WARWICK, RI – Motor vehicle tax bills, delayed pending the outcome of legislation to eliminate taxes on vehicles 15 years old or older, will be mailed no later than July 21 in the wake of a continuing impasse over the bill that ended the General Assembly session June 30 without passing a budget.
If you’re interested in seeing it sooner, the city’s electronic payment portal is updated and available for those who want to view bills and make payments online.
Once on the site, said Tax Assessor Christopher Celeste, tax payers should type in only their last name, then navigate to the correct bill from there. Putting in more information doesn’t necessarily make the search work better in this case, he said.
“Unless it’s Jones, then you might want to go a little farther,” Celeste said.
The potential change to the Motor Vehicle Excise Tax, H 6267, was introduced by the General Assembly this session by House Speaker Nicholas Mattiello (D-Dist. 15, Cranston) House Majority Leader K. Joseph Shekarchi,(D-Dist. 23, Warwick), and Charlene M. Lima (D-Dist. 14 Cranston, Providence).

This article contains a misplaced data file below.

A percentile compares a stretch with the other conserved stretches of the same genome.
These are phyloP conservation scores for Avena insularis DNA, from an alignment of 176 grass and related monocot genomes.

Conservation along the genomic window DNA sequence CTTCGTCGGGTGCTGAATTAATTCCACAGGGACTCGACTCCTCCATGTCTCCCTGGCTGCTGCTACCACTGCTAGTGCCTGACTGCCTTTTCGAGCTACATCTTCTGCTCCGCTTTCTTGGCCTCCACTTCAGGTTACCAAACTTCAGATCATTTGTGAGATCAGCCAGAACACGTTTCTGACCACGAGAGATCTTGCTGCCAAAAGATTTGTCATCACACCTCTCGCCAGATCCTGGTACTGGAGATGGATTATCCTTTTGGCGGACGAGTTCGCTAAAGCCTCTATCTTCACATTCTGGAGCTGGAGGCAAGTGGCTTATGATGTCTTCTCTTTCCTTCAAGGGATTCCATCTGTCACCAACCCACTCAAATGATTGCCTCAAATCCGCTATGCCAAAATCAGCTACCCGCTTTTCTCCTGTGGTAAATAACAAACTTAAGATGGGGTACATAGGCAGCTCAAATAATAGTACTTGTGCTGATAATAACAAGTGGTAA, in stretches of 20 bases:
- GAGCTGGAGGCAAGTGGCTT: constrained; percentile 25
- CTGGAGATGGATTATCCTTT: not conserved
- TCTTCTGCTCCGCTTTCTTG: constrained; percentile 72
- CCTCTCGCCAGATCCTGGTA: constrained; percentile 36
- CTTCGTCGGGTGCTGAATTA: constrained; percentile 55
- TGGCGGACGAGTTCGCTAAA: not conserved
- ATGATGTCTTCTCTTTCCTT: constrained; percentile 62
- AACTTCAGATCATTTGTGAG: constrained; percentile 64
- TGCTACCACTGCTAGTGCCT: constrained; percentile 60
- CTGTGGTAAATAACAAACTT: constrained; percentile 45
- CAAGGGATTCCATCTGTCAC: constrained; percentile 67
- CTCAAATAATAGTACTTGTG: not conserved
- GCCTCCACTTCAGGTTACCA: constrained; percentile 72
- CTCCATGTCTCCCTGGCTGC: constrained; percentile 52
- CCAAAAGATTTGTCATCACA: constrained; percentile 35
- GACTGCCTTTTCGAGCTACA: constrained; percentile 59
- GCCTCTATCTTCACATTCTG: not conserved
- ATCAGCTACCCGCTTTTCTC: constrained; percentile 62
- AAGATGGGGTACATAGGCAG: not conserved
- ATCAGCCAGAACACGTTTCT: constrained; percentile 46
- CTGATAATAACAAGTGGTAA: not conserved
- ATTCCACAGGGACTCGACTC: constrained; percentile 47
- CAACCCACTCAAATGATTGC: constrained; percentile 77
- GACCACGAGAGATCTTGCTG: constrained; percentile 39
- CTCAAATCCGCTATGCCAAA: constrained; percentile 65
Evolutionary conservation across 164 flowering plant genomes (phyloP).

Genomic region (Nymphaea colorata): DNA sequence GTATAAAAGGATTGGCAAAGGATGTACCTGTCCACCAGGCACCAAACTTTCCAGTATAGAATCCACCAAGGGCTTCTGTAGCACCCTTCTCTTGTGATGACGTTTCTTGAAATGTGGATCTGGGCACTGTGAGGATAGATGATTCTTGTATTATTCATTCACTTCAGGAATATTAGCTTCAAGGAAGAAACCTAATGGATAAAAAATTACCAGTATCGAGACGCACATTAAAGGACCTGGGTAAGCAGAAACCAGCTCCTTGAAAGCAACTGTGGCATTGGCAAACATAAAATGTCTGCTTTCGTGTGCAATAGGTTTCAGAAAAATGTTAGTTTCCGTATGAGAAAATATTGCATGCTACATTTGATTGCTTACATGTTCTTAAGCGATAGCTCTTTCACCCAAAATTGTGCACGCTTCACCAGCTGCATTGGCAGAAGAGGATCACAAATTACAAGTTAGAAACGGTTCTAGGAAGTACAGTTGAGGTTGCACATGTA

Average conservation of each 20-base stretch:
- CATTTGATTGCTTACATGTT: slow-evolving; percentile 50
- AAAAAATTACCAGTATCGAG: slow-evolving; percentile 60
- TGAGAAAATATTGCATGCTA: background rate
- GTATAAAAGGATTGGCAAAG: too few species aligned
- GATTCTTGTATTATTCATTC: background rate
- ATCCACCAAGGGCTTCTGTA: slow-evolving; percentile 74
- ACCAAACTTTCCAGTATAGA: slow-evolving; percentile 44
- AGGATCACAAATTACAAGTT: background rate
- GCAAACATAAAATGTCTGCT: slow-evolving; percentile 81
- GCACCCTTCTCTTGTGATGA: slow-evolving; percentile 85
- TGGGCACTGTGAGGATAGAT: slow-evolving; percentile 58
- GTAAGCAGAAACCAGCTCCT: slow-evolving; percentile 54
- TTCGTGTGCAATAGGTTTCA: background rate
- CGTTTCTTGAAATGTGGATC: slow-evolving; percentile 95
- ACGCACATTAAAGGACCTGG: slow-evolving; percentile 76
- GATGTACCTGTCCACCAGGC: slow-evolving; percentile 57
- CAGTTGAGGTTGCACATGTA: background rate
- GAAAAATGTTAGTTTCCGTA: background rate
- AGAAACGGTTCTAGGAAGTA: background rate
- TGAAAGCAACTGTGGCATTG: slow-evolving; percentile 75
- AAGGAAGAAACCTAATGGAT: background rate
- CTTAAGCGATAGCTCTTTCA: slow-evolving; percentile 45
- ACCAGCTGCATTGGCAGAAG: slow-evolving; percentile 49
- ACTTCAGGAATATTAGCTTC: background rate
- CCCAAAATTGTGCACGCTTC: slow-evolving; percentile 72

On Friday, Mayor Scott Avedisian and Tax Assessor Christopher Celeste announced the decision to send the bills without waiting on final word from the General Assembly.
“Due to the recent impasse, the proposed relief is not in effect. Therefore, motor vehicle tax bills will be mailed and calculated based on the existing motor vehicle tax formula,” their joint statement, distributed to media Friday morning, reads.
In the event the state budget passes in FY18 with the car tax relief legislation intact, bills will be adjusted accordingly and corrected bills will be mailed.
“With the tireless help from the City’s tax department, we will continue to work to provide all taxpayers with the most up-to-date information regarding their motor vehicle tax bills,” said Avedisian. “We understand that the delay has frustrated residents, but our goal is always to act in the best interest of the taxpayers and reduce as much of the tax burden as possible. As we move through the fiscal year, we will continue to monitor this piece of legislation and the proposed tax relief it may bring.”
Although the due date for the first quarter is July 15, 2017, no interest will accrue as long as the first quarter payment is made by Aug. 31, 2017.